To know where you are going you must first know where you have been. In Matthew Ehret’s book “Clash of the Two Americas” one could easily say that to know where you are being led, you must first know how you were led in the past.
Understanding history is tricky business, especially in todays’ postmodernist, woke, globalist world that we are all being led into. We can feel a sense of fear and anxiety at the direction for where things are going, not by chance but by design. Society is being corralled towards a utopia that feels less like a heaven on earth, and more like a tech-internet, health pass, gulag.
It is with this fear and anxiety for the future that I reached for an understanding of the past, and for Matthew’s book “Clash of the Two Americas”.
Reading “Clash of the Two Americas” can add clarity to America’s tricky, misunderstood history, which was shaped and manipulated by politicians, power players, and the globalists of their time, operating and maneuvering in the shadows to bring about a world hegemon and global super power, with all the blood and treasure that entails.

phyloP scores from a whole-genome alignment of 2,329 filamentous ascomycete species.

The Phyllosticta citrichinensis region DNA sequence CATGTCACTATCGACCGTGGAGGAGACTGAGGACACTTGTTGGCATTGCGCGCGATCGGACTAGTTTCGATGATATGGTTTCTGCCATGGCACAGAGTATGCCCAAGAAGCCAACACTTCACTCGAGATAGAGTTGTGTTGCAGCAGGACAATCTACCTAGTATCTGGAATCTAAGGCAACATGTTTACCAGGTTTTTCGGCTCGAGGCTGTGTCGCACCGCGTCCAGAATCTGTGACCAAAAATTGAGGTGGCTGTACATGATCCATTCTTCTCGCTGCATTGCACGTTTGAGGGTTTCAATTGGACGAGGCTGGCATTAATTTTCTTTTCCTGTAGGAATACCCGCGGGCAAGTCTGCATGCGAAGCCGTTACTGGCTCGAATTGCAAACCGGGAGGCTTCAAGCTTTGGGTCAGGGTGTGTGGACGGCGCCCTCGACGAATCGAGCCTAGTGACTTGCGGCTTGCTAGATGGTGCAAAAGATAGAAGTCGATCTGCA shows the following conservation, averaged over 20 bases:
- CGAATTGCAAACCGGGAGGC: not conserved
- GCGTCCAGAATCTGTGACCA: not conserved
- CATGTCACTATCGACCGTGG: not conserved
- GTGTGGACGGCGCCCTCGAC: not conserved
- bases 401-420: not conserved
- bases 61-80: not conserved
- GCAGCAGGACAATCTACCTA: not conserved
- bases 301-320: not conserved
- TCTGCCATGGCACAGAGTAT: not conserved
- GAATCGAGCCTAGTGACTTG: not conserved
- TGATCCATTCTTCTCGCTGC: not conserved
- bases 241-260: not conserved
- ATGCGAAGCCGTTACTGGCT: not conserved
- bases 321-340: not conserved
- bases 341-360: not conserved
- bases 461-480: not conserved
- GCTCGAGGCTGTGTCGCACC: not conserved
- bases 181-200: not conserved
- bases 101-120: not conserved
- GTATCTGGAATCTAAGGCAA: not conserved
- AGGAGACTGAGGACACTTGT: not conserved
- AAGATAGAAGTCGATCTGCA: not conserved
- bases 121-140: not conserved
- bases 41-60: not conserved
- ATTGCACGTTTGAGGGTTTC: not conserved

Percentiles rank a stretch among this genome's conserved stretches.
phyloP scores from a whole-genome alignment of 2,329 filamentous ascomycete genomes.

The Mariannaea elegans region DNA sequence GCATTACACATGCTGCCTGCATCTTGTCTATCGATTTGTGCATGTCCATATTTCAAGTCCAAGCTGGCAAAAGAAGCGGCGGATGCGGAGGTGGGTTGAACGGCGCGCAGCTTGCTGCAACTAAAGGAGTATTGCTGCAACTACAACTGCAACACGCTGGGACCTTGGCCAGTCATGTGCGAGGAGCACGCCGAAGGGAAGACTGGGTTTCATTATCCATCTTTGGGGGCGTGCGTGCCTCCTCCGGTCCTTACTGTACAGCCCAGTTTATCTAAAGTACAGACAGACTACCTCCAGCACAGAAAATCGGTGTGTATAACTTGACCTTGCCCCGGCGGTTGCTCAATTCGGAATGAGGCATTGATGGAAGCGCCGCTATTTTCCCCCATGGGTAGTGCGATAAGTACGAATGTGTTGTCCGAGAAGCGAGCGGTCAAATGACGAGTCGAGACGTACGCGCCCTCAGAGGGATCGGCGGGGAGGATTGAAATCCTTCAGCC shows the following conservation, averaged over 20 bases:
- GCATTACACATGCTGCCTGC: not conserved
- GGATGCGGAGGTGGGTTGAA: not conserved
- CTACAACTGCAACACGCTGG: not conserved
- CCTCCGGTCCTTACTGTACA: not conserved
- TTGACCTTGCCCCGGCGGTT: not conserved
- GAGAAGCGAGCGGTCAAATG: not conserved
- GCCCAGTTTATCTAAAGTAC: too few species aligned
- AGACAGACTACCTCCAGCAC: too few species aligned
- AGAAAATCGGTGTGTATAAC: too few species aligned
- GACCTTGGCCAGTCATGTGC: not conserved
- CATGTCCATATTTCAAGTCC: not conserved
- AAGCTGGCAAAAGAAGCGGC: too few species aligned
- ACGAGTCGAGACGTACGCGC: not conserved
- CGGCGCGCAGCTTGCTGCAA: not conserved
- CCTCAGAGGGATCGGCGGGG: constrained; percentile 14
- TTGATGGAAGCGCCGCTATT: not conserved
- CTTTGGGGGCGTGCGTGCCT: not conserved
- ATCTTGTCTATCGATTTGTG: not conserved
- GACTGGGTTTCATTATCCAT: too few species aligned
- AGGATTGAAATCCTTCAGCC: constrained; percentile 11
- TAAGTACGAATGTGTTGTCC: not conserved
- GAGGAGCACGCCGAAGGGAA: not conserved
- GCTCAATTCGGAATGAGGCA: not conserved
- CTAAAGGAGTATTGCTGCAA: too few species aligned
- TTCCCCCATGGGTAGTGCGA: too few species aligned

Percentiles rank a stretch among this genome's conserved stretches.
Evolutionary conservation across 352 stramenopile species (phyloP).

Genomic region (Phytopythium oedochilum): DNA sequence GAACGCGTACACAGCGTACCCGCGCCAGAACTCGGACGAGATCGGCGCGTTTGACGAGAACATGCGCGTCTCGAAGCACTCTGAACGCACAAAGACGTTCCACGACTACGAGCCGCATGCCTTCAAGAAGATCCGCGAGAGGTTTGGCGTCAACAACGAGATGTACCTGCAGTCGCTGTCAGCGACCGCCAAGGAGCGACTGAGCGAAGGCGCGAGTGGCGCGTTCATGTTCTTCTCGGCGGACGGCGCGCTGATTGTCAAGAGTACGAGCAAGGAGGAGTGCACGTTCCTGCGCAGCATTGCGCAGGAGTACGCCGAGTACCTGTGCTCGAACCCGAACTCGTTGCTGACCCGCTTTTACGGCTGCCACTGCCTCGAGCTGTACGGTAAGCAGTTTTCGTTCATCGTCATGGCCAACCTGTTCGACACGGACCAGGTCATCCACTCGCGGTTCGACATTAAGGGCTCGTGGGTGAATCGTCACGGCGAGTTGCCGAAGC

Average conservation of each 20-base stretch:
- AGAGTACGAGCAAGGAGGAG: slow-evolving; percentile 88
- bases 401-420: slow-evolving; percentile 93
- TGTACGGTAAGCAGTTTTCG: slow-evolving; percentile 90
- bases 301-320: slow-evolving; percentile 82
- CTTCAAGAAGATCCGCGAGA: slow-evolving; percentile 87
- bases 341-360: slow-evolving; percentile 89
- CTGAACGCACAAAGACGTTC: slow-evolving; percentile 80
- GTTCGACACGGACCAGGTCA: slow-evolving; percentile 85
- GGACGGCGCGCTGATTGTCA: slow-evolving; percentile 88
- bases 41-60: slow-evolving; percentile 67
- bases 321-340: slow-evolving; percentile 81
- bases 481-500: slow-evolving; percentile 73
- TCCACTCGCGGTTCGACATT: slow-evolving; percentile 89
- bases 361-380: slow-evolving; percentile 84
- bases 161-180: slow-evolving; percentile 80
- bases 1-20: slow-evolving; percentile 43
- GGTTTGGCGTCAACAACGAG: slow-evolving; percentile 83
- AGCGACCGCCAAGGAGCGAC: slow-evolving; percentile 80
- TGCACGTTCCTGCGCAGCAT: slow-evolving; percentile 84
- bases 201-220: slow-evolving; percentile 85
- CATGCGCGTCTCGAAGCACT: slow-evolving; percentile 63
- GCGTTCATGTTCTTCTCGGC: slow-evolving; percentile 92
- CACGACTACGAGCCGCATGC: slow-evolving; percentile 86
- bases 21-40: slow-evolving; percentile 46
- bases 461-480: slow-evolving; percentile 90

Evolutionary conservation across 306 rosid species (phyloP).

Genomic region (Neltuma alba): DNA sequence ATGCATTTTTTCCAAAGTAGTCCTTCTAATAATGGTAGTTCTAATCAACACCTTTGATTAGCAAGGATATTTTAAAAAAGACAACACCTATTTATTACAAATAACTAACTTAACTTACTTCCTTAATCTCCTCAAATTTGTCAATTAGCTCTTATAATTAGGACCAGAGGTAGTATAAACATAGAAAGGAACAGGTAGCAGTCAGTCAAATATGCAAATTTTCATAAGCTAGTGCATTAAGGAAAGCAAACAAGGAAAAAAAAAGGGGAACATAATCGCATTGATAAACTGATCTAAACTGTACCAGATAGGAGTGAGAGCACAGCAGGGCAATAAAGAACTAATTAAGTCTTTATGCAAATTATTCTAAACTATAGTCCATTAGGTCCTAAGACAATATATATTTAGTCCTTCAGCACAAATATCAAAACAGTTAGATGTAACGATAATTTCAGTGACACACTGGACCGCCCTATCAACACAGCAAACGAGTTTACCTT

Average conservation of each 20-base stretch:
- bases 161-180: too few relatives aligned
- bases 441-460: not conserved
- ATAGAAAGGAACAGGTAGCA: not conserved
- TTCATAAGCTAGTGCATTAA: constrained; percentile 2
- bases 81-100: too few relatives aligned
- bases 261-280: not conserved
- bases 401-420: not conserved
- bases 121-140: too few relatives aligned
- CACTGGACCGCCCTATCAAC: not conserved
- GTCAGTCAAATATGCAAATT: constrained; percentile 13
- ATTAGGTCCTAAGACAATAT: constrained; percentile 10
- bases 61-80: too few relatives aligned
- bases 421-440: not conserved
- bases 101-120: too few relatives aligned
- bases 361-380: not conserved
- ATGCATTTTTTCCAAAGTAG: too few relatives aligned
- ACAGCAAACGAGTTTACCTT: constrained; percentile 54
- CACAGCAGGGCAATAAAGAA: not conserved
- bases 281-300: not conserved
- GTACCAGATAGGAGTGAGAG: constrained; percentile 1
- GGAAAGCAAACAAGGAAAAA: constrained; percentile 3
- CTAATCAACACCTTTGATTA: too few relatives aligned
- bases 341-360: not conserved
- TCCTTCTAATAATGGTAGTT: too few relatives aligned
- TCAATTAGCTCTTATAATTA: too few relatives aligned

Though the power players and globalists of today lack the refinement and grace of those who preceded them (today’s elite are a crude bunch of robber barons) they still carry on the hubris of expanding the utopia promised centuries ago, a struggle for utopia on earth that
Matthew so eloquently explains, re-introducing the reader to familiar historical figures like Benjamin Franklin and Alexander Hamilton (adding new twists to their historical significance), and not so familiar figures like Lincoln’s loyal bodyguard William Gilpin, who
was known as the “prophet of progress”, a moniker that could easily be attributed to Klaus Schwab of today.
Read this book to understand the high stakes that were at play during America’s founding, its rise to prominence and providence. Once we understand how we ended up in this world order, we will better understand what is unfolding before us. The founding fathers set out to build an American hegemon, a utopia nation. Today’s globalists are raising the stakes, hell bent on building a one-world utopia, ‘you will own nothing and be happy’.
“Clash of the Two Americas” confirms to me that the more things change the more they stay the same. The solace I received from reading this book is that ultimately the hubris that brings them to power is the very hubris that will bring them to failure.